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But you, Perses, lay up these things within your heart and [275] listen now to right, ceasing altogether to think of violence. For the son of Cronos has ordained this law for men, that fishes and beasts and winged fowls should devour one another, for right is not in them; but to mankind he gave right which proves [280] far the best. For whoever knows the right and is ready to speak it, far-seeing Zeus gives him prosperity; but whoever deliberately lies in his witness and foreswears himself, and so hurts Justice and sins beyond repair, that man's generation is left obscure thereafter. [285] But the generation of the man who swears truly is better thenceforward. To you, foolish Perses, I will speak good sense. Badness can be got easily and in shoals; the road to her is smooth, and she lives very near us. But between us and Goodness the gods have placed the sweat of our brows; [290] long and steep is the path that leads to her, and it is rough at the first; but when a man has reached the top, then is she easy to reach, though before that she was hard. [295] That man is altogether best who considers all things himself and marks what will be better afterwards and at the end; and he, again, is good who listens to a good adviser; but whoever neither thinks for himself nor keeps in mind what another tells him, he is an unprofitable man. But do you at any rate, always remembering my charge, work, high-born Perses, that Hunger [300] may hate you, and venerable Demeter richly crowned may love you and fill your barn with food; for Hunger is altogether a meet comrade for the sluggard. Both gods and men are angry with a man who lives idle, [305] for in nature he is like the stingless drones who waste the labor of the bees, eating without working; but let it be your care to order your work properly, that in the right season your barns may be full of victual. Through work men grow rich in flocks and substance, and [309] working they are much better loved by the immortals.1 [311] Work is no disgrace: it is idleness which is a disgrace. But if you work, the idle will soon envy you as you grow rich, for fame and renown attend on wealth. And whatever be your lot, work is best for you, [315] if you turn your misguided mind away from other men's property to your work and attend to your livelihood as I bid you. An evil shame is the needy man's companion, shame which both greatly harms and prospers men: shame is with poverty, but confidence with wealth.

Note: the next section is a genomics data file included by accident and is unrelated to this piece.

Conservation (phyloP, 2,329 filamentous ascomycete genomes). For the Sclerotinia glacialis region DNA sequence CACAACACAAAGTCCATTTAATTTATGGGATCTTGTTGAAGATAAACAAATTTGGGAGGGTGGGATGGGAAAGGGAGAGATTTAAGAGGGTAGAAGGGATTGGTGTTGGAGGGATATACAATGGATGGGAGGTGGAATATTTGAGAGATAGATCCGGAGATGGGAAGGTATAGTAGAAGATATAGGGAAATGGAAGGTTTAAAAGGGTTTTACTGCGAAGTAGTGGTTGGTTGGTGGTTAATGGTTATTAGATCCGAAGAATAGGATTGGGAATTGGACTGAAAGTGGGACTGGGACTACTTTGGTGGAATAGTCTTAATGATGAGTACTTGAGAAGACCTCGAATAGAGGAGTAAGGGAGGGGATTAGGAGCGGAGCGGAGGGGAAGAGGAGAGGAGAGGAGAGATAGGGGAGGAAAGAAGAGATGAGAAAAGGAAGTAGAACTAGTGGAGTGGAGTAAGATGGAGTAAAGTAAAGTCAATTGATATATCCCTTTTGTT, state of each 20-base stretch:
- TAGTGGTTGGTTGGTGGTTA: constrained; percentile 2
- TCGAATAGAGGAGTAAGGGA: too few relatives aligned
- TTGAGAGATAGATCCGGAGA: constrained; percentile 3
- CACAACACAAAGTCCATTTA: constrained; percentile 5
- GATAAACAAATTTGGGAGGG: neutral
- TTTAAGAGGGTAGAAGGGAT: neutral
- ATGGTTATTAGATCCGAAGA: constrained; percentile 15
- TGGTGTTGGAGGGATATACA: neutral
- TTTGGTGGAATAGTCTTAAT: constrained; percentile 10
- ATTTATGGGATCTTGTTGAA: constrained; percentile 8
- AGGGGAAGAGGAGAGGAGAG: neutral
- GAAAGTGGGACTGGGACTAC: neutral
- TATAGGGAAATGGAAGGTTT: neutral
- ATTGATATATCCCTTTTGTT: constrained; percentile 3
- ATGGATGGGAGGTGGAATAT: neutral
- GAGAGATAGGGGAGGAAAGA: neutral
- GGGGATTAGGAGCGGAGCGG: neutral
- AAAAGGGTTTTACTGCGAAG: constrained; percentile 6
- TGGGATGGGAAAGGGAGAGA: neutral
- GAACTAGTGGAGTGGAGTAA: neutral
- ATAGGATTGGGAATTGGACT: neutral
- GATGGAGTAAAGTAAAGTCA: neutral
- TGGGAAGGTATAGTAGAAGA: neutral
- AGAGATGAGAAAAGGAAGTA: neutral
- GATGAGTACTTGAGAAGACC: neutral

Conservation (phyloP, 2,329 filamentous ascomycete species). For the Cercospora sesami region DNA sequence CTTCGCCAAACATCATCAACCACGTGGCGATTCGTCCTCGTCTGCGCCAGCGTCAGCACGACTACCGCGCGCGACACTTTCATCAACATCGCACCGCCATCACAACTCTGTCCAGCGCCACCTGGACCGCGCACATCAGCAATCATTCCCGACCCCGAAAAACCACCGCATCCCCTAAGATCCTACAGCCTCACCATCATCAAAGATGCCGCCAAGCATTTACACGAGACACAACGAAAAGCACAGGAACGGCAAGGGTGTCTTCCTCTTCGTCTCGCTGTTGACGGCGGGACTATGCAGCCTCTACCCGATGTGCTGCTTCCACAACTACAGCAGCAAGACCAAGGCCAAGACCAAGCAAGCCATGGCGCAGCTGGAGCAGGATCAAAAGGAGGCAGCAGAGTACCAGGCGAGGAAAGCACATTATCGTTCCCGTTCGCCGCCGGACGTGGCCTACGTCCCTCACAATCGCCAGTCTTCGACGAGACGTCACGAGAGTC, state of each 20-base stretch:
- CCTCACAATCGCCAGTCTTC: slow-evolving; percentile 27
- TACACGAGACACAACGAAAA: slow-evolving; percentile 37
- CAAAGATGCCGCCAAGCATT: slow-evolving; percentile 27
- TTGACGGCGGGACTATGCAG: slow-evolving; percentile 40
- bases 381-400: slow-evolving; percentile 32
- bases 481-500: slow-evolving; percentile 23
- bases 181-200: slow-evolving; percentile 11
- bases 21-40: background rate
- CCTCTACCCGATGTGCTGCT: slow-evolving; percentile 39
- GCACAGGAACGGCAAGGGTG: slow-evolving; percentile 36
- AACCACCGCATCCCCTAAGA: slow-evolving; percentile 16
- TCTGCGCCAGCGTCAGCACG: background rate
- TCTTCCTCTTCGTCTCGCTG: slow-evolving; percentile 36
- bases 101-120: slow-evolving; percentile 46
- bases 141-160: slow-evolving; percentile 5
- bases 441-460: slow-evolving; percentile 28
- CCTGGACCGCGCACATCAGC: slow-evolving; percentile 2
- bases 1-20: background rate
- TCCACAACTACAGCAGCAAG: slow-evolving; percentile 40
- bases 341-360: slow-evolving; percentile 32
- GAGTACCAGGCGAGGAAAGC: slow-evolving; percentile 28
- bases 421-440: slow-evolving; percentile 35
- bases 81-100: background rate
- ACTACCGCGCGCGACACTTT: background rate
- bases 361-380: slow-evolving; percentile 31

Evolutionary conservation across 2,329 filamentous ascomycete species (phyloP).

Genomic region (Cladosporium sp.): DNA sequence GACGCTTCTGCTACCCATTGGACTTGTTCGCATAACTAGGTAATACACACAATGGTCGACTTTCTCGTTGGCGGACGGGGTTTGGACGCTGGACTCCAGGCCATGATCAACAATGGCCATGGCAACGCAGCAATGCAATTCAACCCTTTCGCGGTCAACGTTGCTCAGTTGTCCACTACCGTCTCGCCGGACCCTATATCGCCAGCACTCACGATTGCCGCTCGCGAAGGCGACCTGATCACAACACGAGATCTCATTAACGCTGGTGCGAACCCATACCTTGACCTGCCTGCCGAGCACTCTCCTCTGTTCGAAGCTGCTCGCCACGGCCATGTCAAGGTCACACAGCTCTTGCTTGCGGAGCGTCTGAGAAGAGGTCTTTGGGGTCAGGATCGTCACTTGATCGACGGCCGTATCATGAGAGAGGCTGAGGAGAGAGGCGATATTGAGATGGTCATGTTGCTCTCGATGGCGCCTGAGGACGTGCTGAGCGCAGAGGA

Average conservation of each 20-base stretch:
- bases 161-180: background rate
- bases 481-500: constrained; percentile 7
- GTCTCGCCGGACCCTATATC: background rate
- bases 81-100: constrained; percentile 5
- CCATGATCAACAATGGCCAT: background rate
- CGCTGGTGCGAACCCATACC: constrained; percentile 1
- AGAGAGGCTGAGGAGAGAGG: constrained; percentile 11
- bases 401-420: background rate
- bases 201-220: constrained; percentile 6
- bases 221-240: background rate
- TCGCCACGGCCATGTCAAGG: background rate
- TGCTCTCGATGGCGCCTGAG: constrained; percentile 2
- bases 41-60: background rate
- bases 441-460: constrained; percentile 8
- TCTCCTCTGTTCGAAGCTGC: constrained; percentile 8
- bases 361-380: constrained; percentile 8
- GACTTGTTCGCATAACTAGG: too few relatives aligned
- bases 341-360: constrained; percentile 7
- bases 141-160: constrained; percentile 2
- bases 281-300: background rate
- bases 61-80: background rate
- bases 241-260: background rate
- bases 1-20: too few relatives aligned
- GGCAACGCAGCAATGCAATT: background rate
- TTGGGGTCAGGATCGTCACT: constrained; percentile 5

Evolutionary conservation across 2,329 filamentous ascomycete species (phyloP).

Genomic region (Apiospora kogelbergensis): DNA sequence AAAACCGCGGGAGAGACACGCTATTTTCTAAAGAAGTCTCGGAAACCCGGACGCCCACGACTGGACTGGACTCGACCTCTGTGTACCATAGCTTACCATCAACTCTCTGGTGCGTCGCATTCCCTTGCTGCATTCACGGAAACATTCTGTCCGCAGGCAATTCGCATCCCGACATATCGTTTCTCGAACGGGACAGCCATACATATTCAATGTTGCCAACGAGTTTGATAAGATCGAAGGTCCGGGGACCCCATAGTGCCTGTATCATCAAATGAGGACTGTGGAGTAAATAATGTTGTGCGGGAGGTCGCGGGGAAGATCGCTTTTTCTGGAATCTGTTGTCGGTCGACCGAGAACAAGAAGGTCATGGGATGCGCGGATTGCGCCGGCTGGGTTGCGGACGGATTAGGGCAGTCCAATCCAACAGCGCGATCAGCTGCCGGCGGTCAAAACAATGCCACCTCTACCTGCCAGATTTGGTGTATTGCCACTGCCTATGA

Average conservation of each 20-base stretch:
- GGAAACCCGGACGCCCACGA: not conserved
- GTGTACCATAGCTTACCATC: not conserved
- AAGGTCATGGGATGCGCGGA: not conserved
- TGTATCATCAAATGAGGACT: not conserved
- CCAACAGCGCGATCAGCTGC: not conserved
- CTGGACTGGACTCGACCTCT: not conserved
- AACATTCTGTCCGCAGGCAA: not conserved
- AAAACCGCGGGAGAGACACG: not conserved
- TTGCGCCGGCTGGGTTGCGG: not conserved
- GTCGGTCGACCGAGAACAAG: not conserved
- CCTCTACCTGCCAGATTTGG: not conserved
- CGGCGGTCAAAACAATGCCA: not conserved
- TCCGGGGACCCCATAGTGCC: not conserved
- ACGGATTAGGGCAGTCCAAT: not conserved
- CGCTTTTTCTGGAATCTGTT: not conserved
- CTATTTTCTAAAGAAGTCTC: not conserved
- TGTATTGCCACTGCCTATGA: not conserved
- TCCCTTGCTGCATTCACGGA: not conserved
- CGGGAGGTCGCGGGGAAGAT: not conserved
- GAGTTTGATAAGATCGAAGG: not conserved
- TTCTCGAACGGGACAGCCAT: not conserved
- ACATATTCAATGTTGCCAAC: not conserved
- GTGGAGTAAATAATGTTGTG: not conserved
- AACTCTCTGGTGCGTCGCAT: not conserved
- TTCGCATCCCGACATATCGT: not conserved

1 The alternative version is: “and, working, you will be much better loved both by gods and men; for they greatly dislike the idle.”

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